Current analytical methods used to probe pesticide levels in human breast milk are expensive and time-consuming due to the large extraction solvent volume requirements (10-40 ml) and the number of steps needed to extract and clean-up samples (5-10 steps).

The aim of this proposal is to develop a simple method for quantifying pesticides in dried breast milk spot (DBMS) samples using microwave-assisted extraction as a way to reduce solvent volume requirements to 1 ml and bypass clean-up steps. Pesticides will be quantified using a sensitive liquid-chromatography tandem mass spectrometry system.

Establishing a rapid, inexpensive DBMS method will enable routine and accurate monitoring of infant pesticide exposure through breastmilk, to better relate exposure risks to developmental outcomes.

Swee The, PhD

Anatomy, Physiology and Cell Biology

Impact of California drought on community health – the water quality side

Climate change is likely to have a number of consequences for water quality, for example, increased nitrate levels, toxic algal blooms, concentrations of pollutants (pesticides, pharmaceutical and personal care products), and complex mixtures of these chemicals, that affect human health.

Drought will affect groundwater/surface water exchange and pollutants may inadvertently enter well-water resulting in changes in drinking water quality. Therefore, water quality should be screened and monitored regularly.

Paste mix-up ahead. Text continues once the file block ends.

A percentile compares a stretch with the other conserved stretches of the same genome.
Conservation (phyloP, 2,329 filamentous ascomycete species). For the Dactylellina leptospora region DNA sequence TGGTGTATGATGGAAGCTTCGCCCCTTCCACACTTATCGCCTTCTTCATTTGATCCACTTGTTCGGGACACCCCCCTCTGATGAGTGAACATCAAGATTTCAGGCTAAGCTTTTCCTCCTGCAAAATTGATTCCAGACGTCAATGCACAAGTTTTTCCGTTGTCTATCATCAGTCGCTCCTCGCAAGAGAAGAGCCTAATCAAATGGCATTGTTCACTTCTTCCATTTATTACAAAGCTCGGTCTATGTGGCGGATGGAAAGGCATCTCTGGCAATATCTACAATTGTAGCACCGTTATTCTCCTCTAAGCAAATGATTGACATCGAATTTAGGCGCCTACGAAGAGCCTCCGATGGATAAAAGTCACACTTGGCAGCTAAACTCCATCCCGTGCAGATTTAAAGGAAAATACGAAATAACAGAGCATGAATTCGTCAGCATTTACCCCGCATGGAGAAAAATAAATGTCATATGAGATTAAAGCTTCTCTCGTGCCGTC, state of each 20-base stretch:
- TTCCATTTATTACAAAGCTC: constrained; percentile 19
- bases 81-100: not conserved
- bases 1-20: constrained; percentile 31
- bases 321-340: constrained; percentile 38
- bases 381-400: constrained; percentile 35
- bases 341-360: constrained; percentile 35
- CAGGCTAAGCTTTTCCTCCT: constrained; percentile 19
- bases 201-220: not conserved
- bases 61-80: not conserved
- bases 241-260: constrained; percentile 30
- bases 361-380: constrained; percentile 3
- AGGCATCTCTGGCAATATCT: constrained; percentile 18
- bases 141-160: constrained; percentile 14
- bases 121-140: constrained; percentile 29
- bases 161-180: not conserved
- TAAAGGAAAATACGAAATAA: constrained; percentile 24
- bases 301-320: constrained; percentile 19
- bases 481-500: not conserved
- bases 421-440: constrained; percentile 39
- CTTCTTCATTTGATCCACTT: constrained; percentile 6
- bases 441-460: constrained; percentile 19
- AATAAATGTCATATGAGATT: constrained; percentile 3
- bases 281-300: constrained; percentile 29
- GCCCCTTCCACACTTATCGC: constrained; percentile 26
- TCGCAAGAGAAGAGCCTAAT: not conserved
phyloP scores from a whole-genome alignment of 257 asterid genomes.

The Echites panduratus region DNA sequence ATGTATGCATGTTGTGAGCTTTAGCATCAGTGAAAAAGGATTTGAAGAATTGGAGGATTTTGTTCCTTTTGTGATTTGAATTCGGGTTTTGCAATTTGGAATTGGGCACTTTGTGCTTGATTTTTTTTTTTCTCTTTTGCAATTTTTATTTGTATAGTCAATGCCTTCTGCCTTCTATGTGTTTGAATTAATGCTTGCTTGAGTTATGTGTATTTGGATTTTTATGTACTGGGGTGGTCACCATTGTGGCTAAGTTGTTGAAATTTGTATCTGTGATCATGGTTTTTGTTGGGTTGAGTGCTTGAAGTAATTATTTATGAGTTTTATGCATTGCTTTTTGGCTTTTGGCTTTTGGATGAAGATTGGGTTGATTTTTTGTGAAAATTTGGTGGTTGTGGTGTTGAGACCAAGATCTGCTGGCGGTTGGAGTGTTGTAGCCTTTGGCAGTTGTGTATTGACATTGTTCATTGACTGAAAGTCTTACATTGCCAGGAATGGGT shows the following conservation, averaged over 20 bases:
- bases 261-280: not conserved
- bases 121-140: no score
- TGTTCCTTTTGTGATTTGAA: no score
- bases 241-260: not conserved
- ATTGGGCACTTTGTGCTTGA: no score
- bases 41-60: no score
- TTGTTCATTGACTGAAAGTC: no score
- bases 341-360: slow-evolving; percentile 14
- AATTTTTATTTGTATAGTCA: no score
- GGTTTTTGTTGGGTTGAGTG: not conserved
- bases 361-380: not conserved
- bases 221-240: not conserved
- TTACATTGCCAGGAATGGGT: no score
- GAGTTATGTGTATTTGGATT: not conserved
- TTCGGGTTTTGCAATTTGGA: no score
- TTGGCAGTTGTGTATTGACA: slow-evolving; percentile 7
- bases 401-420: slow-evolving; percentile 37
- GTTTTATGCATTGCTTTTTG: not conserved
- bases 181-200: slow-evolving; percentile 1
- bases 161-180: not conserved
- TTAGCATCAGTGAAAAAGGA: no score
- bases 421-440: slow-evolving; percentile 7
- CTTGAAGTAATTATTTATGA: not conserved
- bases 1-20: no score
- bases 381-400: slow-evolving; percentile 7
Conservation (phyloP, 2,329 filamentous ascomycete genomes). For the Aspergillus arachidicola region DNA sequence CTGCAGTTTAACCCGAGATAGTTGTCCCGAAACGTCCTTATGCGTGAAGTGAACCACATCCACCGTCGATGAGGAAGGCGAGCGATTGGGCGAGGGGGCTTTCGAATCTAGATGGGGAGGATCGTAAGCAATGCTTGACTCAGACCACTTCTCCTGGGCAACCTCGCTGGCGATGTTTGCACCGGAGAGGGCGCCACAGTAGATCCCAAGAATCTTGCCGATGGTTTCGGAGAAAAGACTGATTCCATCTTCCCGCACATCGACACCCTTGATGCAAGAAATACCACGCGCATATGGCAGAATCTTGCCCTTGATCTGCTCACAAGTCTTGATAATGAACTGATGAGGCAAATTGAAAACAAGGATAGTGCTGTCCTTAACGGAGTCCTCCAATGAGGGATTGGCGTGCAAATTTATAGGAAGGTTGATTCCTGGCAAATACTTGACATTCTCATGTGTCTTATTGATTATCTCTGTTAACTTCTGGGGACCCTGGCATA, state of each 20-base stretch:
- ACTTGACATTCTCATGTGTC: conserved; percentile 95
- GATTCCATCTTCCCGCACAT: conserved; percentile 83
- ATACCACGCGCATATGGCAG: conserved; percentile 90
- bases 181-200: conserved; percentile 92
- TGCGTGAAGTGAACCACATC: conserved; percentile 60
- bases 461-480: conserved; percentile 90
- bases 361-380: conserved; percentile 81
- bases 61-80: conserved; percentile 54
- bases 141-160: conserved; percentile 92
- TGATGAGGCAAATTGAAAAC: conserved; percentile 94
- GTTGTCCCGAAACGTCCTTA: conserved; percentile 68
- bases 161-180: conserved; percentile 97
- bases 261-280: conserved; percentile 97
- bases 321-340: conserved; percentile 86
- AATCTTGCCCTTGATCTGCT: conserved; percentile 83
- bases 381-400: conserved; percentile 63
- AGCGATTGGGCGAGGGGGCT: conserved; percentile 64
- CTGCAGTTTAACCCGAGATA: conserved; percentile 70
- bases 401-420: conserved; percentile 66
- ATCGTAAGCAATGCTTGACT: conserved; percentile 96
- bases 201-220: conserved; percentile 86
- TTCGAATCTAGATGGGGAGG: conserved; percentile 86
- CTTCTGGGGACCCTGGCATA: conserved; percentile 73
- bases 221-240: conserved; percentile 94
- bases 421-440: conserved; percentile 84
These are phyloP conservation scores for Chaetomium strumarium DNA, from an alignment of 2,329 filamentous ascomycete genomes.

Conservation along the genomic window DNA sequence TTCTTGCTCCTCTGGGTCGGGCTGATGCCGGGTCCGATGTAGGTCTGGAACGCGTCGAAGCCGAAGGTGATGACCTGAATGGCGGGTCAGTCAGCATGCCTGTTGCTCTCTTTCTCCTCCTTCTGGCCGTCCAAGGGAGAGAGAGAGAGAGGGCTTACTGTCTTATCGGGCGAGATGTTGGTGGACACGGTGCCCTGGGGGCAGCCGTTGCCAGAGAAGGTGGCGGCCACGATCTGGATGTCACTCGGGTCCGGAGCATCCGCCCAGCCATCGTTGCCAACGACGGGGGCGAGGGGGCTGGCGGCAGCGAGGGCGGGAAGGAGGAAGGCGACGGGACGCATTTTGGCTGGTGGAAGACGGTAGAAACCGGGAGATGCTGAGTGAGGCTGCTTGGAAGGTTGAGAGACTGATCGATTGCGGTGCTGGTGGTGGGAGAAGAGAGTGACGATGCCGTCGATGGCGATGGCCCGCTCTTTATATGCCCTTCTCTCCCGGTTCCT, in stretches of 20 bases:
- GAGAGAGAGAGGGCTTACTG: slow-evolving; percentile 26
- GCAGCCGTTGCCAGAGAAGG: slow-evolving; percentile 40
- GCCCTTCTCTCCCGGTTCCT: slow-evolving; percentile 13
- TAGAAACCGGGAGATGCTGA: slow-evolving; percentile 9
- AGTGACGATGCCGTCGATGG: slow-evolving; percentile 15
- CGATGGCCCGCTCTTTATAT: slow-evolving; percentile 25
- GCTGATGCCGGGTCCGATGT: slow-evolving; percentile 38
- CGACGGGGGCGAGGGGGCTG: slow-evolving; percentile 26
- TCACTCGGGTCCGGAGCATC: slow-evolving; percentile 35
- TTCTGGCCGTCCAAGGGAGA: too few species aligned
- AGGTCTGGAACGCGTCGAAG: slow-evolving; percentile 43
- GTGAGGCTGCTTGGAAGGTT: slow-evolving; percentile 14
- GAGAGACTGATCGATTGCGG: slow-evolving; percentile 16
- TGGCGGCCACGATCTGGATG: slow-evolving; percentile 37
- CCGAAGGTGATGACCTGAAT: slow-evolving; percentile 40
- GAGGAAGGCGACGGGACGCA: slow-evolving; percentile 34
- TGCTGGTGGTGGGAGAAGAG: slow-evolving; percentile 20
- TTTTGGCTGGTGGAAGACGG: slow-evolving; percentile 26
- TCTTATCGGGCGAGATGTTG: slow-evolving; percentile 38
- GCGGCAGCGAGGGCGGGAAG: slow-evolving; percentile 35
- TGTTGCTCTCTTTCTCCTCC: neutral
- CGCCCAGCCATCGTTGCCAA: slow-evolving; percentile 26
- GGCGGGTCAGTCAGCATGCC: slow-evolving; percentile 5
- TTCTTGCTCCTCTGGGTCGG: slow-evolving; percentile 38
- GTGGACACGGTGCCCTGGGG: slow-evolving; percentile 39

We will perform exposure tests using a fish model for assessing carcinogenicity and endocrine disruption on well and tap water samples from the California Central Valley, where contaminants originating from agricultural runoff is causing serious health problems. The advantages of using fish are their relatively short life-cycles and that they live in and ingest the water, shortening response time.

Specific sites will be selected in consultation with the Community Stakeholders’ Advisory Committee. Because chemical detection tells us little regarding the potential toxicity of any individual pollutant or pollutant mixtures that may be present, especially if one or more substances are below the limit of detection, we propose to use a suite of toxicity assays to screen and monitor the potential of drought-related contaminant issues in drinking water using an aquatic fish model for human health.

Qi Zhang, PhD

Environmental Toxicology

Investigating the links between chemical exposures and toxicological responses for air pollutants using a novel aerosol mass spectrometry method

Atmospheric particulate matter (PM) is an important air pollutant associated with cardiovascular disease and other detrimental health outcomes. PM can be composed of complex chemical compounds which vary by region and time of year.

The connection between the chemical properties of PM and negative health outcomes is still poorly understood. Consequently, there is a critical need for new analytical techniques that can provide rapid, sensitive and simultaneous measurements of a wide range of toxic species and chemical classes in PM samples.

The goal of this project is to develop and use a novel technique to enable measurements of a wide range of compounds in both PM and biological samples to investigate the links between PM exposure and biological responses. Through this work, we expect to identify both the sources and key chemical components of PM that are potentially responsible for adverse health effects.

Ultimately this work will inform regulatory policy and provide much needed information for risk assessment of air quality with the aim of improving human health.


If you'd like more information about a particular project, please contact Ruth Williams (ruwilliams@ucdavis.edu) for details.